Gayatri Sinha recognises the historical moment. In her book, Voices of Change, which has been launched simultaneously, she proposes that this bunch represents the “fourth or fifth generation” of Indian artists, who have “expanded Indian art like never before”.
But how did this Terrific 20 (T20) make the cut? It’s difficult enough to agree on the greats from ages past. What respect have these contemporary artists earned in this largely subjective and utterly chaotic field that made their presence in such a show almost inevitable?
Sinha says, “You gain respect primarily through your peers. After that, the critical reception by curators, collectors and institutions are very important.”
Anita Dube, one of the T20, puts it more plainly. With heavy irony in her voice, the 52-year-old artist says, “Success comes when dumb buyers are also seduced. When somebody can titillate or shock with ideas and works like a Bollywood artist is expected to do. When an artist can speak good English and take part in the circus.”
Pushpmala N., 54, another artist who has tasted critical success with a variety of mediums, says, “I treat my viewers as a community. So when they keep following your work over the years, it feels good.” She regards consistency of concepts and a visual language to be the other keys to the series of heavy gates that’s the contemporary canon.
It doesn’t help that our state institutions have retreated into insignificant roles in creating the canon. A place in the National Gallery of Modern Art’s collection is still a coveted recognition, but the NGMA hasn’t bought a single work since 2003. The reason? It’s working on the first Acquisitions Policy, which has been in the works for years.
Jagannath Panda, 42, says, “The national award means nothing today. It doesn’t get you buyers, major exhibitionsm — or even an audience.”
As in the case of Hyderabad-based artist C.K. Rajan, such reception may not come about even after an invite to Documenta, perhaps the most rigorously curated exhibition of contemporary art that takes place every five years in Kassel, Germany. Rajan, whose collages were part of Documenta XII, “hardly features in any contemporary discourse”, says Dube. She reasons it with Rajan’s inarticulateness, apart from the fact that the artist isn’t based near one of the metro markets.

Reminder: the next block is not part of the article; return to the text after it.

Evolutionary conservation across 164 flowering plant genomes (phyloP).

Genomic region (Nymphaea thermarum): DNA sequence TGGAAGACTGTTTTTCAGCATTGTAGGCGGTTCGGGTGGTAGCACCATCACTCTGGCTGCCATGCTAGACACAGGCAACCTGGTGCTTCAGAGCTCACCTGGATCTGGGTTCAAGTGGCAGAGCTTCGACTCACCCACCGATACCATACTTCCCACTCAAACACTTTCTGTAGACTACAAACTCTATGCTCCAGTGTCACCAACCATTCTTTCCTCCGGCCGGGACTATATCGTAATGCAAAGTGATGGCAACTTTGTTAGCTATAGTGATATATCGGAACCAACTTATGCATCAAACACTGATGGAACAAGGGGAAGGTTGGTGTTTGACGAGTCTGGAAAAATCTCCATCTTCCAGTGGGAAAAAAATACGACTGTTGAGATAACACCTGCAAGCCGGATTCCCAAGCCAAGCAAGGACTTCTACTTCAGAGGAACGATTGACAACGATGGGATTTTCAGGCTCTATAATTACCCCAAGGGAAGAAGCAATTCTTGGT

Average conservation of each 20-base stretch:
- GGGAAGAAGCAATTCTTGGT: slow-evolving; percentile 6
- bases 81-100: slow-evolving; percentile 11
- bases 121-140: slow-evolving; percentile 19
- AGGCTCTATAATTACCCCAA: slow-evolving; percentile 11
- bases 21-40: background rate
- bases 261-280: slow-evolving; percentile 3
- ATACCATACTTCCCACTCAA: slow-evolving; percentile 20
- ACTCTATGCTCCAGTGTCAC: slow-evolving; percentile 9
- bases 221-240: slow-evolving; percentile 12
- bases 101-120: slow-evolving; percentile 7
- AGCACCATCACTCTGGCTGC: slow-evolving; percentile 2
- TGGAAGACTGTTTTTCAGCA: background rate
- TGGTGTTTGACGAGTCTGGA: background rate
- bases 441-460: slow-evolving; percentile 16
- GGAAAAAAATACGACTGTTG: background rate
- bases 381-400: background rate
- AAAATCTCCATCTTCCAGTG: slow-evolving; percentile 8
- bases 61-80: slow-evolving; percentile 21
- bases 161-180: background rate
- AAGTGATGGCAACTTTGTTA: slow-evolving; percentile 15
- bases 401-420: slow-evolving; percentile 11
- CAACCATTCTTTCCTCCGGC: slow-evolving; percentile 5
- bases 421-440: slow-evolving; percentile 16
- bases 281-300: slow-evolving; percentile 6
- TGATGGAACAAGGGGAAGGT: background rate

Bharti Kher, the highest selling artist among the T20, says, “It’s all about the individual. Some are flamboyant and communicate well, whereas others cannot speak for a toffee. It matters a lot.”
“You need a kind of perception among the people who have a say in the market,” says N.N. Rimzon, the sculptor came back in the early 1990s after studying at Britain’s Royal College of Art to find there was no market for him. “There was a clique operating in Delhi — they wanted to keep younger artists like me out of the NGMA’s collection,” he alleges. Now, the 52-year-old artist looks at invites from Western institutions to be among the most important markers of critical success.
But Pushpmala says she detests the apparent trend of playing to the Western galleries. “You can see some artists catering to some so-called global concerns... certain depictions of immigration, of airport security and such.”
Atul Dodiya, another artist who has created his own vernacular language, sounds another word of caution on looking at the West. The artist, who studied at the Paris School of Fine Arts and is currently working for a show in Berlin, says, “Even the most knowledgeable of Western art directors and curators have a certain notion of Indian contemporary art. A French curator doesn’t highlight the Britishness of a British artist the way he would bracket an Indian artist.” In more ways than one, home better be where the art is.
Looking Glass: The Existence of Difference is showing at the Religare Arts.i Gallery, American Center, British Council and Goethe-Institut in Delhi till October 31. Call 9811856525 for details.